Papers relevant to current projects.

For Integrated Battle Command, a key idea is on-the-fly creation of a confederation of decision aids.  A confederation is a loosely-coupled set of tools that can all communicate with one another and, for the military commander, provide broad context and capability to meet the unique challenges of future conflicts.  We can expect future conflicts to involve coalitions of nations and many elements of national power, not just military forces.  As a result, a crisis-intervention team may include military commanders and forces, diplomats and State Department analysts, economists, social scientists, public affairs and information managers, and contracted engineers and laborers who can address infrastructural problems.  This array of experts will need a wide variety of decision aids and information systems, all of which add value but only if integrated.  Enemy actions are likely to be asymmetric in nature, and only with an integrated approach can military commanders address this threat effectively, hence the need for integration technology in addition to new technology for assisted problem-solving.


These five papers describe the "Confederation Web," a new name for what used to be called the "Structured Data Web," a web-like approach for building up structured data useful for machine reasoning.  Using a pre-defined database schema, the Confederation Web provides a simple and uniform way for applications to share variable values in a particular problem-solving context.  The context includes application name, the user of the application, a specific problem-solving instance for that user, and the variable name.  Also provided:  meta-data including the time the variable was set, the source of the value (which could be an AI algorithm acting on the user's behalf), and additional information useful to humans but not necessarily to algorithms.  Key ideas associated with the Confederation Web include (1) integration by design and from the start, (2) support for bottom-up development and innovation, (3) a "URL for structured information," and (4) "semantics by example," i.e, through use, data becomes available, enabling a form of understanding based on the range of variable values.

 

Here is the IBC Proposer’s Day brief on the Confederation Web.

This paper describes the "Interaction Manager," the new name for what used to be called the "Confederation Manager."   The Interaction Manager includes tools to inteface with the Confederation Web, exploiting it's dynamic content to find and understand useful variables, appropriate applications, and expert users.  The Interaction Manager also includes a set of tools for posing problems to and getting information from the Confederation Web.  Finally, the Interaction Manager aims to act as a user agent, identifying inconsistent results from decision aids whose functions overlap, providing users with alerts when variables exceed thresholds, and returning information that helps users to understand the meaning of variables.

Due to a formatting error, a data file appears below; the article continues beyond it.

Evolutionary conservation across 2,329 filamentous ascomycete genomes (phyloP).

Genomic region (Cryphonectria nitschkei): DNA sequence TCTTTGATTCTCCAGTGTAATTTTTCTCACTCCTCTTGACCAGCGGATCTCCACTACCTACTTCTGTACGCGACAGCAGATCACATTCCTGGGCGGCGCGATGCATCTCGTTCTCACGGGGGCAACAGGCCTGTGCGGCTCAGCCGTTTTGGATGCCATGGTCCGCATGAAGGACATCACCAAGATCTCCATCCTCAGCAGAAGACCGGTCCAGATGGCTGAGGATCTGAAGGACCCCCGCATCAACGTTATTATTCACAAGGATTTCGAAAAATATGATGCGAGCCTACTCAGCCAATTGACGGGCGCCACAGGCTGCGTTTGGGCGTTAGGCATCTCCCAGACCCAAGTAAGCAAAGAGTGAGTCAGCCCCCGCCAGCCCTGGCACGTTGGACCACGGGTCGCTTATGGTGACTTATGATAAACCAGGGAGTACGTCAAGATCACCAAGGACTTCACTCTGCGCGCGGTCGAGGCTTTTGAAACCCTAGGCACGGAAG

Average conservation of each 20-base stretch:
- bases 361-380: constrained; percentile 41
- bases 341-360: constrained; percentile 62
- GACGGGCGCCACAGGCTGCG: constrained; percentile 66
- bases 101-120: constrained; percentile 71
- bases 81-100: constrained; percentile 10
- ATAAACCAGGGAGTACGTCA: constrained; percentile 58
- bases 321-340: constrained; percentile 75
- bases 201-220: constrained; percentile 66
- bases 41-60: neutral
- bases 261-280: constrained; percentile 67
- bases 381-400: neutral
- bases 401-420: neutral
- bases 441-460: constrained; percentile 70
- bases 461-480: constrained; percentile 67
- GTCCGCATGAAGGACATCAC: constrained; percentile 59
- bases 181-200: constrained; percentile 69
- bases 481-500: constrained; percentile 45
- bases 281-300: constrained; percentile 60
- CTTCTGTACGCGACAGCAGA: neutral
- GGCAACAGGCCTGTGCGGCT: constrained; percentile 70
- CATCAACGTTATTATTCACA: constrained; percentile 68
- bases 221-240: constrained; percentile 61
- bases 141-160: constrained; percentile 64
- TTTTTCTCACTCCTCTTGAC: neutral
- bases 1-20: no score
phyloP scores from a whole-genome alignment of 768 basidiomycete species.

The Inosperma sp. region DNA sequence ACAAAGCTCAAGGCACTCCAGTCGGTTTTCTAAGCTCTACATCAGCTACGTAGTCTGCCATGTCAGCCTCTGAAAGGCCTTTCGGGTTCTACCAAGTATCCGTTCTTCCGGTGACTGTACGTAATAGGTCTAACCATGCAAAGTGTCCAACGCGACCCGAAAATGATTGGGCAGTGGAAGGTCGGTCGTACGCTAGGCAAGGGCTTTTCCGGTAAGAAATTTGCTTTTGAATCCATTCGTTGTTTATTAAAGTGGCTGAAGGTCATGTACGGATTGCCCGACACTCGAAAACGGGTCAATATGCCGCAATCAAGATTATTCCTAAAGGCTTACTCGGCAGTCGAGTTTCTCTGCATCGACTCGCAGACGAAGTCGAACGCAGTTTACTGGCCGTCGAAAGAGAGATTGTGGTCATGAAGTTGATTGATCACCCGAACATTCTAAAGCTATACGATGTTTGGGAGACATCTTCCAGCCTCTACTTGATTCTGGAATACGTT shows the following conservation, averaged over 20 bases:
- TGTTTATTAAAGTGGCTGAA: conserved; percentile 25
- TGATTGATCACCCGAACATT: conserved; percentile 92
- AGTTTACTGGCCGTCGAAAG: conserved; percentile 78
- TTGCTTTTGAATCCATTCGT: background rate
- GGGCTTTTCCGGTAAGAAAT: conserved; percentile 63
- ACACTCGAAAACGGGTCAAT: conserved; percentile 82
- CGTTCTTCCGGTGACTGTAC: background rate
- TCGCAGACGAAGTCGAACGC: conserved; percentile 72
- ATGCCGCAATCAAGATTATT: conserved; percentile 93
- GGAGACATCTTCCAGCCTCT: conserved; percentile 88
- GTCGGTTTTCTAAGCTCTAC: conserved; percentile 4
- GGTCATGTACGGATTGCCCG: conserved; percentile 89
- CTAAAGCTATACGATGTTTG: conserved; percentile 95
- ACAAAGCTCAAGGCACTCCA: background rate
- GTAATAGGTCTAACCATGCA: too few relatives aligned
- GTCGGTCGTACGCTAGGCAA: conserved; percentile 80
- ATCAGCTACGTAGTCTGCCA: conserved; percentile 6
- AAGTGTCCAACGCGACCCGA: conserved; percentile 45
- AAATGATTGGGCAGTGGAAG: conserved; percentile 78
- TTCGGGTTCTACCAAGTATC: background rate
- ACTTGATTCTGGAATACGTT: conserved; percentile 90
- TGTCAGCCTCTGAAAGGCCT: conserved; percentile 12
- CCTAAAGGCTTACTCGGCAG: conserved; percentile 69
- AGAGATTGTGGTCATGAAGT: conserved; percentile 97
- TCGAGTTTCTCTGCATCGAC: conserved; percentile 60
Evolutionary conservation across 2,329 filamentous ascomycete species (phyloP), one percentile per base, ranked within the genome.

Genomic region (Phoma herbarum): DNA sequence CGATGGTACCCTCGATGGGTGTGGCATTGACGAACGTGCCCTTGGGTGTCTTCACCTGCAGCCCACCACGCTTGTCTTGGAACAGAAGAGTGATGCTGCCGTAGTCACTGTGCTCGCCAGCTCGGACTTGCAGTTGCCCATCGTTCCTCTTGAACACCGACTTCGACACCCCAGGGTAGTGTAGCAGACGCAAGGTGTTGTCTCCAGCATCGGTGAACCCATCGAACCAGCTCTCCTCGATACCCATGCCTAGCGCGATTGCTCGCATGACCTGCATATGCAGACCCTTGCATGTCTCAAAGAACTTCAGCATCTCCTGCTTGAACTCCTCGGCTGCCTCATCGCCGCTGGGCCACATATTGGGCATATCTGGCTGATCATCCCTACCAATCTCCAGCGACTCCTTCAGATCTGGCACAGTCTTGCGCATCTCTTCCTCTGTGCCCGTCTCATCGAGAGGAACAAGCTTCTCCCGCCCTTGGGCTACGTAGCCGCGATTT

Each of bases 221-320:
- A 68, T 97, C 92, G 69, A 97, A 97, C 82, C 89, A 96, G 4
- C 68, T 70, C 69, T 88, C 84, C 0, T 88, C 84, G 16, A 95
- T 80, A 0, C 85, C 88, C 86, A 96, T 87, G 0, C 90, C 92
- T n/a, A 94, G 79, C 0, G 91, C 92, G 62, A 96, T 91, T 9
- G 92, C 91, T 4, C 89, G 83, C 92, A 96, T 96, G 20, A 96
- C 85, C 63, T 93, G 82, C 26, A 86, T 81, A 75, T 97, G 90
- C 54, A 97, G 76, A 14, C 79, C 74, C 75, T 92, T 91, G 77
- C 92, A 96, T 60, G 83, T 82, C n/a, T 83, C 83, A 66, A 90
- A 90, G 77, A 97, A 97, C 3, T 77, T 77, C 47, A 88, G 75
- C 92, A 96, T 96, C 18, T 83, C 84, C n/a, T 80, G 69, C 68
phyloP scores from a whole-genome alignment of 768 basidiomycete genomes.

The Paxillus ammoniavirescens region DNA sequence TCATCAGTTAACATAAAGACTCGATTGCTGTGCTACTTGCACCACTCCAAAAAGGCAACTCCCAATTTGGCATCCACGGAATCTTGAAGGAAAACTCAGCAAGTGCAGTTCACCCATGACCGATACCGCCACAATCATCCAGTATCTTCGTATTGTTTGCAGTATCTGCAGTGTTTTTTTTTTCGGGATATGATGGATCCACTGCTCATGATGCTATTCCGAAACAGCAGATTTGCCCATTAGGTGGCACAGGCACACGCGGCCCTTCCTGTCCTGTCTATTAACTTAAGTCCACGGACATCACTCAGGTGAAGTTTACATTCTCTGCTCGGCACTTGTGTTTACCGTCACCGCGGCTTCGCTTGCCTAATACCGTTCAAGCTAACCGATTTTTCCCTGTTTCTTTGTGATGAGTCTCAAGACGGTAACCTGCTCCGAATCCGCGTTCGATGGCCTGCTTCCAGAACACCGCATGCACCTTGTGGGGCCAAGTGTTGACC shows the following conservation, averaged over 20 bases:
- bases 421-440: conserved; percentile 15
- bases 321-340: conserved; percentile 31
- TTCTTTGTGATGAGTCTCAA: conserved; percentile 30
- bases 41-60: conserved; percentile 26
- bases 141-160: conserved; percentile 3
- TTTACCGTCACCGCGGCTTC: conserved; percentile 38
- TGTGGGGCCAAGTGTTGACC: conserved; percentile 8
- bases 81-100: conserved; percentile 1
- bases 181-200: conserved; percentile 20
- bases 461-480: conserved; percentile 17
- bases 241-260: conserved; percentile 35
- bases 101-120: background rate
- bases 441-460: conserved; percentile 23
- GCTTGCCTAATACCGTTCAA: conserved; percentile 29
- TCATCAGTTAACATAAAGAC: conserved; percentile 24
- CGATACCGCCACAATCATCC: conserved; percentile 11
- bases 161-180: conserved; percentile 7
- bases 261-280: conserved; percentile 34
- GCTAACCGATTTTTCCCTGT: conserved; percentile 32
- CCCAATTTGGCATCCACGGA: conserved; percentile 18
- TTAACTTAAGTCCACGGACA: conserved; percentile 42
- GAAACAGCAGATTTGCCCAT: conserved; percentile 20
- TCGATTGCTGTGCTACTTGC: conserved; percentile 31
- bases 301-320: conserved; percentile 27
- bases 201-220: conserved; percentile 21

This paper describes a search engine for structured information in the Confederation Web and illustrates how useful it is for building and adapting a confederation.  SearchEngine is a key component of an Interaction Manager.

For future conflicts, many factors thought to be important for decision-making:  political, military, economic, social, informational, and infrastructure (PMESII).  This paper describes an extensible model for assessing courses of action in the broad context of PMESII effects. The Reflex PMESII model uses natural language descriptions of planned actions to provide scores for each P-M-E-S-I-I effect ranging from 0 to 10. Given a current PMESII state, Reflex provides an estimate of the change in state one might expect if the planned actions were executed. Reflex is based on a set of categorized, natural language questions which are derived after considering a causal model of each P-M-E-S-I-I factor. To provide scores, Reflex exploits the keywords in context (KWIC) algorithm previously developed at DARPA for the National Defense University's Pre-Conflict Management Tool. KWIC supports a form of information extraction and natural language interpretation in the context of the questions in the Reflex model. Using KWIC, relevant questions are identified for the plan being analyzed, and default scores are assigned. Given this automated assistance, a human user can use expert judgment to check and perhaps modify the scores and add and delete new questions, scoring them appropriately. Once a plan is associated with Reflex questions and the questions are scored, total scores may be calculated for each PMESII effect using linear equations. Optionally, the influencing effect of each PMESII factor on the other factors may be considered by the Reflex algorithm when calculating total PMESII scores.  Have you read this far wondering what PMESII is?  It's all the factors thought to be important for future conflicts:  political, military, economic, social, informational, and infrastructure.